In today's highly competitive job market, creating the right video resume to accompany your traditional CV can make you stand out from the crowd. The wrong one, though, can make you a laughing stock.
Getting it right can be pretty tough. If you're considering going down the video resume route, we've got some advice for you from pros in the know, as well as real-life examples of great attempts from clued-in job hunters.
Take a look at our five must-read tips for creating a video resume and please let us know which examples you like (as well as any tips you'd like to share) in the comments below.
1. Make Sure It's Appropriate
Don't just create a video resume because you can, create one because it's relevant to the job you want to do.
If you're applying for a role in the online, media, social or creative professions, then it's more likely a decent video resume will have the desired effect, i.e., getting you invited for an interview.
Don't send a video resume to a more traditional type of company that won't "get it." You might do your chances more harm than good.
Graeme Anthony, from the example above, is a public relations executive. His cleverly thought out online content adds an extra wow factor to his already outstanding experience.
2. Don't Just Read Out Your Resume
The whole point of a video presentation is to offer a potential employer greater insight into you than a traditional resume can, so just reading aloud the contents of your CV is a waste of everyone's time.
Use the video to help the employer get a sense of not just what you have achieved, but what you are capable of achieving in the future.
"Tell them why you would be the right person to hire and what you can do for them," says Mario Gedicke, account manager at, a video employment platform.
You can, however, highlight particularly relevant info from your resume. "Focus on your experience and skill set (and possible education/training) especially relevant to the position," advises Tyler Redford, CEO of resumebook.tv, an online resume management system.
And if it's appropriate and relevant to the job (as in the example above), then don't be afraid to talk about your passions.
3. Keep it Short
"Keep your video resume short," says Gedicke, who advises that a one-minute mark is ideal. Redford agrees that a video resume should be "short and sweet." He suggests staying within two minutes.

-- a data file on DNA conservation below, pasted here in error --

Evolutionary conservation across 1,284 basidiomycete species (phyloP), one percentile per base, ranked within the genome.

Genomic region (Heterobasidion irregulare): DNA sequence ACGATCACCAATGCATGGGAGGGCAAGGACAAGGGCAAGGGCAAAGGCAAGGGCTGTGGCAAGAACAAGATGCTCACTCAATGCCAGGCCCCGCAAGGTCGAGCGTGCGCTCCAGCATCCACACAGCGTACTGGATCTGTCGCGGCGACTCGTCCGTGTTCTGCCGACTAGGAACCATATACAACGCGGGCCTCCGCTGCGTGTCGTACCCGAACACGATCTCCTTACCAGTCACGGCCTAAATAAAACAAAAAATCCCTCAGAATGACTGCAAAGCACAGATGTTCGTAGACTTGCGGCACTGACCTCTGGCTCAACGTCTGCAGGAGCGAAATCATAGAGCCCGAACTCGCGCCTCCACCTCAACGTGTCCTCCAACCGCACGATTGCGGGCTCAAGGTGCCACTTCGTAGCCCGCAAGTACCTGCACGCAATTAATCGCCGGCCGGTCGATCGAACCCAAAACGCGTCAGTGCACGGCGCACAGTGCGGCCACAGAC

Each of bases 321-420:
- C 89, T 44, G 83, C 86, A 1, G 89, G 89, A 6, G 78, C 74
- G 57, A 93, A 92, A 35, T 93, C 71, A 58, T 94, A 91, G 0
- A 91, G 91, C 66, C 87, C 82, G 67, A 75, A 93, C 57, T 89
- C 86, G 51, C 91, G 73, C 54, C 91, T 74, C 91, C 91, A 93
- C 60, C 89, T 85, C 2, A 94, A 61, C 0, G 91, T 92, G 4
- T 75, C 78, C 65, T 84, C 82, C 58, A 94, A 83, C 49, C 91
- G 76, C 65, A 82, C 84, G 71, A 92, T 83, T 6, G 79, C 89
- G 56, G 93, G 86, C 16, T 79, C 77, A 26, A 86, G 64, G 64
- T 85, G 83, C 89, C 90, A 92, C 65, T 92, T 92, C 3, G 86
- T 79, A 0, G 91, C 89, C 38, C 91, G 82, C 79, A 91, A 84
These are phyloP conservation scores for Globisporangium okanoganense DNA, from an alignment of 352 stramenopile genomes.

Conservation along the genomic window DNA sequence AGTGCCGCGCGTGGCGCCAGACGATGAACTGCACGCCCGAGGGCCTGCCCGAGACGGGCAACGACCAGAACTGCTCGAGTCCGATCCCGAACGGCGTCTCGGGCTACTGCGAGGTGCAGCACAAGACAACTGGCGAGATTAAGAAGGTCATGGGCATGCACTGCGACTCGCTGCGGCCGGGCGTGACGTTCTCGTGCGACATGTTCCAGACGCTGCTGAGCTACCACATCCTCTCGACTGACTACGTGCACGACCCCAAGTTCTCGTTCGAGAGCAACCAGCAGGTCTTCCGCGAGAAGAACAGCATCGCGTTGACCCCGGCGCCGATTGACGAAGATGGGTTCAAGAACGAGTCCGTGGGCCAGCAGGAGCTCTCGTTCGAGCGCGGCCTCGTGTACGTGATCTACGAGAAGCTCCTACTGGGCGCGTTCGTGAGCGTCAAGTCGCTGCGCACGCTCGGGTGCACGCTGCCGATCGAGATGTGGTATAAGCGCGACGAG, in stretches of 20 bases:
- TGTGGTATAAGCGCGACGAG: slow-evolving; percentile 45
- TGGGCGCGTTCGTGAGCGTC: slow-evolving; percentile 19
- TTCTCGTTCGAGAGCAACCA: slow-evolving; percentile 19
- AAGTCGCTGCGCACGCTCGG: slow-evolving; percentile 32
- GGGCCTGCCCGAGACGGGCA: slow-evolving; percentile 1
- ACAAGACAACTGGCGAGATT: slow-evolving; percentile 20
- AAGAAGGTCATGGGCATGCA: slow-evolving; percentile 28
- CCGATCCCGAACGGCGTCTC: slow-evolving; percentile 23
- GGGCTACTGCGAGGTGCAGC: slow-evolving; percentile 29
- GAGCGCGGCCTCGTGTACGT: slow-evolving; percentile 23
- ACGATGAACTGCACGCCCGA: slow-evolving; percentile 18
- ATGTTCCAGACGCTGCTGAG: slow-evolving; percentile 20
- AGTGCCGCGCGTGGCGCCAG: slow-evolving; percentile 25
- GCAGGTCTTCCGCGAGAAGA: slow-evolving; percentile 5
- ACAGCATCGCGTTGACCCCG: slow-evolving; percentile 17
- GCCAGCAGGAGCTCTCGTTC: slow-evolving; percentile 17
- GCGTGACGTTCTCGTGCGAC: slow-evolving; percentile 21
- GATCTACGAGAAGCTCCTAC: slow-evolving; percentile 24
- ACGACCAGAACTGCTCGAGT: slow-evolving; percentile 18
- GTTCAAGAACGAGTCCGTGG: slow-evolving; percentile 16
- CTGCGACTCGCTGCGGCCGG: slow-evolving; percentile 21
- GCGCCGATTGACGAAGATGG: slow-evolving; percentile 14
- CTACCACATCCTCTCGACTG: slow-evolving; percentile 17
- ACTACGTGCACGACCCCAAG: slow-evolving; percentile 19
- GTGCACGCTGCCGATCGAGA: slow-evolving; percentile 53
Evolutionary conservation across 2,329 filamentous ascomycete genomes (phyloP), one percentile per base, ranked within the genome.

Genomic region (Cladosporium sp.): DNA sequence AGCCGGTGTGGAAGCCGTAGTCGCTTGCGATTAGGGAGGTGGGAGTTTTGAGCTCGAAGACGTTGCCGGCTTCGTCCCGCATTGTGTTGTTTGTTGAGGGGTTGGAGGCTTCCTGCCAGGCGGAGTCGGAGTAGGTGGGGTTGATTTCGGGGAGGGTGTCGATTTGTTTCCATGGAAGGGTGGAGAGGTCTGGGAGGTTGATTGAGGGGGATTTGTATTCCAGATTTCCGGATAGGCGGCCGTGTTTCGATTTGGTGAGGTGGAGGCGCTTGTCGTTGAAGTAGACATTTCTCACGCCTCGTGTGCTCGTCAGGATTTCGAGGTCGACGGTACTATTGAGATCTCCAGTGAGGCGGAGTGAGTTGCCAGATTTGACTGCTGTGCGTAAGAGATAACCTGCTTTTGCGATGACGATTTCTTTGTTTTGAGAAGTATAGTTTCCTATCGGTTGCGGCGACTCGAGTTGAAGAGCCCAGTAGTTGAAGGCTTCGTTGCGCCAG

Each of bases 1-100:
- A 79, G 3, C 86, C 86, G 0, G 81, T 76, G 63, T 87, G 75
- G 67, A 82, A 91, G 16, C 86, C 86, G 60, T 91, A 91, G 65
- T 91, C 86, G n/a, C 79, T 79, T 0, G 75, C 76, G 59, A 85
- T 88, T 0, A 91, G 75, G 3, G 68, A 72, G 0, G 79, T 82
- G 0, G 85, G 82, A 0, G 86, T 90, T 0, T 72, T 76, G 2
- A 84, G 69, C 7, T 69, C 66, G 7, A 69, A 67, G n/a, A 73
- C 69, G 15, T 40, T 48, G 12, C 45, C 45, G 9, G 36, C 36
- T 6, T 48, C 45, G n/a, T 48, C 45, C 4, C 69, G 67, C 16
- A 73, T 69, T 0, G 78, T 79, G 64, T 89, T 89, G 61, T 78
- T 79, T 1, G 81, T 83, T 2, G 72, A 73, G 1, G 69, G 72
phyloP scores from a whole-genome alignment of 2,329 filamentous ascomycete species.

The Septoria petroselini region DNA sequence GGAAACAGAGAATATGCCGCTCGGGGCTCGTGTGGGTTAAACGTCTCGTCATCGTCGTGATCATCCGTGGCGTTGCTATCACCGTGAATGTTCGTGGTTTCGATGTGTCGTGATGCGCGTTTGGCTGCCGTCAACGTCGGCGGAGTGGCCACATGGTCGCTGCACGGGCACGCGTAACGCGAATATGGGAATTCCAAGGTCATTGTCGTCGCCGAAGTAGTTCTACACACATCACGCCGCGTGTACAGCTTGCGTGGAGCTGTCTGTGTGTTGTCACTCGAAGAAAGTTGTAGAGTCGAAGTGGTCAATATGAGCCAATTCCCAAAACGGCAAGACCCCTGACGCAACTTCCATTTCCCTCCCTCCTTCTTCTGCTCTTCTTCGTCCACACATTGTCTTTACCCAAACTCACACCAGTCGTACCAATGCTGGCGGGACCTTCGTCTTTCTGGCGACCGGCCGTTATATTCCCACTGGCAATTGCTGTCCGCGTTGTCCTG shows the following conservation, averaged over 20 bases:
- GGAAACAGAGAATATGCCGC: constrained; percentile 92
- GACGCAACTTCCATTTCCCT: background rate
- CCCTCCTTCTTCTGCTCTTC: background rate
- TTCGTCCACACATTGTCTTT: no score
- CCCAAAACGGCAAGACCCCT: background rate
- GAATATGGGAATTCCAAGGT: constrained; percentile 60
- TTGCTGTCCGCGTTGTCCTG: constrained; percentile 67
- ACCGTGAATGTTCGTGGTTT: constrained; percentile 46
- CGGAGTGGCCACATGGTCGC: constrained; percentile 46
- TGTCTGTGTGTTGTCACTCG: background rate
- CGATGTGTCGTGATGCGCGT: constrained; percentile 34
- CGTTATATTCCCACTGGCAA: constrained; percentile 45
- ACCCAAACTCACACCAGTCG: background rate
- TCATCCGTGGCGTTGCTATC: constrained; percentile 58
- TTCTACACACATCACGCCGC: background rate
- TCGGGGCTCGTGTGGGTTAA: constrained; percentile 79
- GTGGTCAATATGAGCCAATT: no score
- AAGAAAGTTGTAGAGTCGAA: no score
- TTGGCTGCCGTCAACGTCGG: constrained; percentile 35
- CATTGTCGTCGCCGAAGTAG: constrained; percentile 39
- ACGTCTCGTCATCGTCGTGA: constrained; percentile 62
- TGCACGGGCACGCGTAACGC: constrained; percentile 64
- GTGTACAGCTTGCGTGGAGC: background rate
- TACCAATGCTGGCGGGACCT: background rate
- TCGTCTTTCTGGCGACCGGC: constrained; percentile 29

"Keep in mind that recruiters would likely want to use the video resume as an initial filter for applicants," Redford says. "However, recruiters do not typically want to use the video resume in lieu of a real, in-person interview."
Think of your video resume as your own personal teaser trailer. In the example above, the clip is less than one minute and 20 seconds in length, while the extra time is made up of a bloopers reel accompanied with credits, a clever way to show off your personality (and that you don't take yourself too seriously).
4. Don't Be Afraid to Be Creative
If you're opting for a video resume, then go the whole hog and make it spectacular. Be creative, whether that's with the concept of your pitch, use of humor, clever production values or brilliant editing.
However, stay classy. "Be creative, but professional. Do not deviate too much from the demeanor you would have in the workplace," says Redford. Gedicke suggests this should extend to your wardrobe too: "Dress professionally, just as if you are going to an in-person interview."
In the video above, James Corne creates a spoof AA-style confession, but maintains a certain veneer and dresses like he was headed to the office. This demonstrates creativity and humor whilst showing him to be a professional person.
5. Make Sure It Passes the Share Test
As with all online life, don't put content out there that you wouldn't be prepared to see go viral. It's unlikely your video resume will become an overnight Internet sensation, but imagining that scenario is a good test to make sure you could cope if it did.
Imagine your friends and family watching the clip. If the thought of that embarrasses you, then don't submit it.